Homer Electric Association is requesting a rate change in its quarterly filings with the Regulatory Commission of Alaska. In its

Pebble Limited Partnership’s lawsuit against the Environmental Protection Agency will continue as a federal judge denied the agency’s motion to dismiss June 4.

U.S. Alaska District Court Judge H. Russel Holland concluded that while the EPA may not have established the three “anti-mine” groups as described by Pebble in its complaint — the anti-mine coalition, scientists and assessment team — agency staff could have utilized them to draft the pending determination to block development of Pebble’s copper and gold claims near Bristol Bay.

The mining organization’s attorneys argued during a May 28 hearing that the agency was in cahoots with area tribes and mine opposition groups for years prior to and during the Bristol Bay Watershed Assessment process.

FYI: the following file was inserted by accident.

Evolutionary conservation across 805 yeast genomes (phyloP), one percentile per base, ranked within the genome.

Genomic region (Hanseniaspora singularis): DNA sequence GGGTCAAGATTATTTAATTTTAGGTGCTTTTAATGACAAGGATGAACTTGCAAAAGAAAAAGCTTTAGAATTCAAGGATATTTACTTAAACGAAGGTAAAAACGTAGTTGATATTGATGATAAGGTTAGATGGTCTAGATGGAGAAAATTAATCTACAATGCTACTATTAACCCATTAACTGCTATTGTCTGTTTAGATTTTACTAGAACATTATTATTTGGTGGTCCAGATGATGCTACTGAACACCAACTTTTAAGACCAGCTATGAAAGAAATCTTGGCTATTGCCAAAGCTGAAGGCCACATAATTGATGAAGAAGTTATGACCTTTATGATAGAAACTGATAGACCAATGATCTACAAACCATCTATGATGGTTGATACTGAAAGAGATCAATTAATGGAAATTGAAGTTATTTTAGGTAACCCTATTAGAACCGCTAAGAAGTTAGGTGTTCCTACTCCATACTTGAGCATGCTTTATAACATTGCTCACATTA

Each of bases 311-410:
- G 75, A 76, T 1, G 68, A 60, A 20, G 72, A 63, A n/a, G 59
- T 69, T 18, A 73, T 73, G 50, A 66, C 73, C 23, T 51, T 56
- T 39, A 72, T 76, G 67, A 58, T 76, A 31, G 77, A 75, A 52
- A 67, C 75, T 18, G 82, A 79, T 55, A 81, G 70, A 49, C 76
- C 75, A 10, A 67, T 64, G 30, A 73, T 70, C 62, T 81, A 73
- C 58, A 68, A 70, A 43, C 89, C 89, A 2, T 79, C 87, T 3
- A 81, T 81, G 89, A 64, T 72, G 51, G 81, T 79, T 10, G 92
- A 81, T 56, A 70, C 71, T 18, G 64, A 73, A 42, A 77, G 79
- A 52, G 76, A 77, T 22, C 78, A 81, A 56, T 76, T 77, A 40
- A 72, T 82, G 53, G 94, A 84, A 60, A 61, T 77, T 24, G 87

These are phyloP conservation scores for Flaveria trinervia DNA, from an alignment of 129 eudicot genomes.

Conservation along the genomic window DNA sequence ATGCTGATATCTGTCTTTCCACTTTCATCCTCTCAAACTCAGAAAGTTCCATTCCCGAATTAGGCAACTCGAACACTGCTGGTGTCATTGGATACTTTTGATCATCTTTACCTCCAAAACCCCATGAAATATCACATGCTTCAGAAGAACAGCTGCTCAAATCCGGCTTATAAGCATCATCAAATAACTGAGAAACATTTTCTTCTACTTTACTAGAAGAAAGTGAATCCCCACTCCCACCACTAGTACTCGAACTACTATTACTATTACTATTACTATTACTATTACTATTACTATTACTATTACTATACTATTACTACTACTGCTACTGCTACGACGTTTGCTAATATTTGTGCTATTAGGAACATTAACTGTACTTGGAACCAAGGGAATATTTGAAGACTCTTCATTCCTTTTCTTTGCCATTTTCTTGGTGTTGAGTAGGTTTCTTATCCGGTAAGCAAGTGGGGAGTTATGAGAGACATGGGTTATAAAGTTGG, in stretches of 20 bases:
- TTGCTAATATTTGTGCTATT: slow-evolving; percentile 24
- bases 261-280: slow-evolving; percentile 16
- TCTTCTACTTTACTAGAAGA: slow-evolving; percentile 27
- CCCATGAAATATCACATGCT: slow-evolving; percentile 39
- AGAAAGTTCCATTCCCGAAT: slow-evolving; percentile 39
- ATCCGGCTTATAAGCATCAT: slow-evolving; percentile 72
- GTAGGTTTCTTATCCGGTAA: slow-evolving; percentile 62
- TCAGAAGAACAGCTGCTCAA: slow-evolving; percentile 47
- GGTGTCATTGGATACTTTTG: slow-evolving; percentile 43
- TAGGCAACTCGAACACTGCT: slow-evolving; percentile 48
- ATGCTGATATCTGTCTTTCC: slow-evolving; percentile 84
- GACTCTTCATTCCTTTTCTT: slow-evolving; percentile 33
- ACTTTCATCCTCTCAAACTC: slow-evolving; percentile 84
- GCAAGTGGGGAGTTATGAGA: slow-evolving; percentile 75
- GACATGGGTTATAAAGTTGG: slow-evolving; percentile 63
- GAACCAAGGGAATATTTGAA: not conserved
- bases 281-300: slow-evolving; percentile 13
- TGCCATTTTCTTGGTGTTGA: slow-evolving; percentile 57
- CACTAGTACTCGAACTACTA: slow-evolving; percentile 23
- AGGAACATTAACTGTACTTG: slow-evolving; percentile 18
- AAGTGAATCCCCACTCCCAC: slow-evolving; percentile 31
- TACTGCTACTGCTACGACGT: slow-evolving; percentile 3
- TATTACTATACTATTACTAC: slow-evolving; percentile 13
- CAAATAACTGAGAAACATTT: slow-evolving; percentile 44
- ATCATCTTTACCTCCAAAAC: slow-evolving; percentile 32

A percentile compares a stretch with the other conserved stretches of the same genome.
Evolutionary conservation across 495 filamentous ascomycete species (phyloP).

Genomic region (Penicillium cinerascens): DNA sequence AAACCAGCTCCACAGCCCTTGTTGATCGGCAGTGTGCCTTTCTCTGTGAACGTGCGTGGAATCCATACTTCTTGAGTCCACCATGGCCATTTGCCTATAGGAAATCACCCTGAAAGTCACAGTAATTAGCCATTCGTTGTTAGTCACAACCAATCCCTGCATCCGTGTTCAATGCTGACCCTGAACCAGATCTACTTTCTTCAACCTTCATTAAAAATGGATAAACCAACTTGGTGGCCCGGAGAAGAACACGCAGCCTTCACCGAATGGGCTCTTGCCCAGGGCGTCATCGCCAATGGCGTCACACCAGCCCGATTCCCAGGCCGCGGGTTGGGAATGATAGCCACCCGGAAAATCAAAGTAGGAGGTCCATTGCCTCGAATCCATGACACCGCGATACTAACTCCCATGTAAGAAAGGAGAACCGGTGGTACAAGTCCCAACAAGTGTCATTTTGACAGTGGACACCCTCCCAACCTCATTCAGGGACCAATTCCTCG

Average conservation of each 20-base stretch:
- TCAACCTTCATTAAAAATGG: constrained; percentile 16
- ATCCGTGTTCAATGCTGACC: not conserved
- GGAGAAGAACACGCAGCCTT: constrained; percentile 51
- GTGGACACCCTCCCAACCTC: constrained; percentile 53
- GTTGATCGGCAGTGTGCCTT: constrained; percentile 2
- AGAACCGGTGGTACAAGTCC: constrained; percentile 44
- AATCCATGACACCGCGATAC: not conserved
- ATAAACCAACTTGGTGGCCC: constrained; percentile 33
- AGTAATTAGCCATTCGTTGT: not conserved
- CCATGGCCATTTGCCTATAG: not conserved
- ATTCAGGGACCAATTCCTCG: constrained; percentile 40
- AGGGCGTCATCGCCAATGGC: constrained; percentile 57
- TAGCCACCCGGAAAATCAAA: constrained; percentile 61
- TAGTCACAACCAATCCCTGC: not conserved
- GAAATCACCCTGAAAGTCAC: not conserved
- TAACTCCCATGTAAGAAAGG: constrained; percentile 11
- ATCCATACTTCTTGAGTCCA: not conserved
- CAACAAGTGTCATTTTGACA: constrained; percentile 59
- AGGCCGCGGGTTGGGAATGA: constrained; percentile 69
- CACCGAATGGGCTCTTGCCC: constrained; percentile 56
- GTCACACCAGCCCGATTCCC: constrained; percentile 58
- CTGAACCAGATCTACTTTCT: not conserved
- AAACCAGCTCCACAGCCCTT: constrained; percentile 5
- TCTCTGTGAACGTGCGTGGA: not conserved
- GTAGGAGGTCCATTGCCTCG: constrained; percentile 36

The exhaustive assessment, which found large-scale mining would irreparably harm the region’s robust salmon fisheries, is the basis for the EPA’s attempt to preemptively stop Pebble through its Clean Water Act Section 404(c) wetlands protection authority.

Pebble’s primary argument centers on the claim that the EPA violated the Federal Advisory Committee Act, or FACA, which requires agencies to remain objective and follow strict public notice and open meetings guidelines on policy issues when taking input from interest groups.

“We are convinced the EPA has pursued a biased process against our project that then drove their actions toward a predetermined outcome,” Pebble CEO Tom Collier said in a formal statement after the order. “Our fight with the EPA has been about a fair and transparent process for objectively evaluating a development plan for our project once we have presented it via the permitting process. In addition to this case, we are seeking documents to show the EPA’s lack of transparency and action under the Freedom of Information Act.”

 

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